Fortunately for the Euro-2016 champions, coach Fernando Santos has enough talent at his disposal to offset the decline of the 37-year-old superstar. With the likes of Joao Cancelo, Danilo Pereira, Pepe, Ruben Dias, Nuno Mendes, Bernardo Silva, Joao Felix and Rafael Leao, the Portuguese have world-class options in every department. With other players finally free to step out of Ronaldo’s shadow, the fading of Portugal’s greatest footballer may yet turn out to be a blessing in disguise.
Germany: ignore at your peril
The last time Germany entered a World Cup as underdogs, on the back of a 5-1 thrashing by England in Munich, the unfancied “Mannschaft” soldiered on all the way to the final. That was 20 years ago, but then as now, Germany simply cannot be written off.
For the first time since World War II, Germany have failed to reach the quarter-finals in the past two major tournaments, slumping to an ignominious first-round exit as title holders in 2018. Four years on from that fiasco, incoming coach Hansi Flick has cooked up an intriguing blend of seasoned players and raw talent to bring to Qatar. The former include Mario Gotze, Manuel Neuer and the indefatigable Thomas Muller – all three veterans of Germany’s 2014 World Cup triumph. At the other end of the age spectrum, Dortmund’s 17-year-old wunderkind Youssoufa Moukoko will provide plenty of pace up front, as will Bayern Munich’s 19-year-old Jamal Musiala.
Seeking to play down expectations, German football managers have set their sights on a place in the semi-finals – hoping the team will go one step further when they host the Euro 2024 tournament in 18 months’ time.
England: While Germany seldom fail to deliver, England rank among the chronic underperformers when it comes to major tournaments, though their last two outings stand out as exceptions. The Three Lions reached an unexpected semi-final in 2018 and went on to lose the final of the Euro three years later. Since then, young forwards Phil Foden and Mason Mount have further matured, bolstering an attack that includes World Cup veteran Raheem Sterling and the 2018 Golden Boot winner, Harry Kane. England famously haven’t won a major title since 1966 and coach Gareth Southgate will be under pressure to ditch his defensive tactics as he bids to end the nation’s long wait for World Cup glory.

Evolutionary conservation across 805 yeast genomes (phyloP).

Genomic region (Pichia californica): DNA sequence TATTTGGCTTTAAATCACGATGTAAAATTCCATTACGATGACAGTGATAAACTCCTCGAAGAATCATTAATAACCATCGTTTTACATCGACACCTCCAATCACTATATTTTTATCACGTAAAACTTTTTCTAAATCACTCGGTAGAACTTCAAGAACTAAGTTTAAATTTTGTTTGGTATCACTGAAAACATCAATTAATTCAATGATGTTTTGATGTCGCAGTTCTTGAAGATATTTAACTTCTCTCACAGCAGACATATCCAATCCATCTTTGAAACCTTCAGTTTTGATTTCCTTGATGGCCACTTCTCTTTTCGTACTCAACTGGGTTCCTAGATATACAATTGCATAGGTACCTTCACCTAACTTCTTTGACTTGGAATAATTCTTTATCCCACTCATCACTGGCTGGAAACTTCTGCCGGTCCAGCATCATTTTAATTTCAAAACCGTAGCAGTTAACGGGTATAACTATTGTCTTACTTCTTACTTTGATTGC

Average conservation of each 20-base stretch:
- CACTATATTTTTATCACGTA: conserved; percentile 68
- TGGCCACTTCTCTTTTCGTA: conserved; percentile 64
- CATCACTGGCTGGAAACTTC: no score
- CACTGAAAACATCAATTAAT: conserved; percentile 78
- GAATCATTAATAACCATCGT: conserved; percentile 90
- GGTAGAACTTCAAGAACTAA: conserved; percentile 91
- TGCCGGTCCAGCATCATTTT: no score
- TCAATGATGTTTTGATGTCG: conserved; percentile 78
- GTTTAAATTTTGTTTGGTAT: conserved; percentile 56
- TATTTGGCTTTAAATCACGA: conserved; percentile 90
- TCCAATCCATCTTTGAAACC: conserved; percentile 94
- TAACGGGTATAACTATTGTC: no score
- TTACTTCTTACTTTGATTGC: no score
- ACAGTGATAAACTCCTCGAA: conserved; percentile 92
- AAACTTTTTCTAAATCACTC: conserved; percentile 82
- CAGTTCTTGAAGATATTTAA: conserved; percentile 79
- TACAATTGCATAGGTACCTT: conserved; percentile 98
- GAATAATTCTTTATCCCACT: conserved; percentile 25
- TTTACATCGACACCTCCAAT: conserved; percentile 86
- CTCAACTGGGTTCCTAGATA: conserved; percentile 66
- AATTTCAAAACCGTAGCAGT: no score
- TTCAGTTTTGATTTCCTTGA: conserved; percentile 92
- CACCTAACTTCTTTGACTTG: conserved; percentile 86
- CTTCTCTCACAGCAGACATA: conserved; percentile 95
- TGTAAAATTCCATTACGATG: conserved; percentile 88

Senegal: Fresh from their triumph at the Africa Cup of Nations earlier this year, the Lions of Teranga are hoping to shatter the “glass ceiling” that has so far barred African teams from going past the quarter-finals of a World Cup. On paper, star players Edouard Mendy, Kalidou Coulibaly, Idrissa Gueye and Sadio Mane have what it takes to do just that. However, Senegal’s chances suffered a major blow with Mane’s injury just weeks ahead of the tournament. The Bayern Munich striker has been included in the squad, though he is unlikely to be fit to play before the knockout stages.
Spain: Euro semi-finalists last year, Spain rank among the most promising teams of the tournament, full of fresh talent. The last of the generation that won the 2010 World Cup have bowed out, but the Roja still stick to their game plan: controlling the ball and playing with flourish in the opponent’s half. Luis Enrique’s youthful squad counts few stars but can count on a formidable collective anchored by Barcelona’s midfield duo of Pedri and Gavi – the last two winners of the Kopa Trophy for the best player aged under 21.
Uruguay : The Celeste’s all-time top scorers, veteran strikers Luis Suarez and Edinson Cavani will take part in their fourth World Cup, guiding a new generation of talented young players, including the likes of Federico Valverde and Darwin Nunez. Uruguay, who last won this tournament in 1950, are a long shot to win a third title in Qatar. But the nation of just three million has a long history of punching above its weight when it comes to football.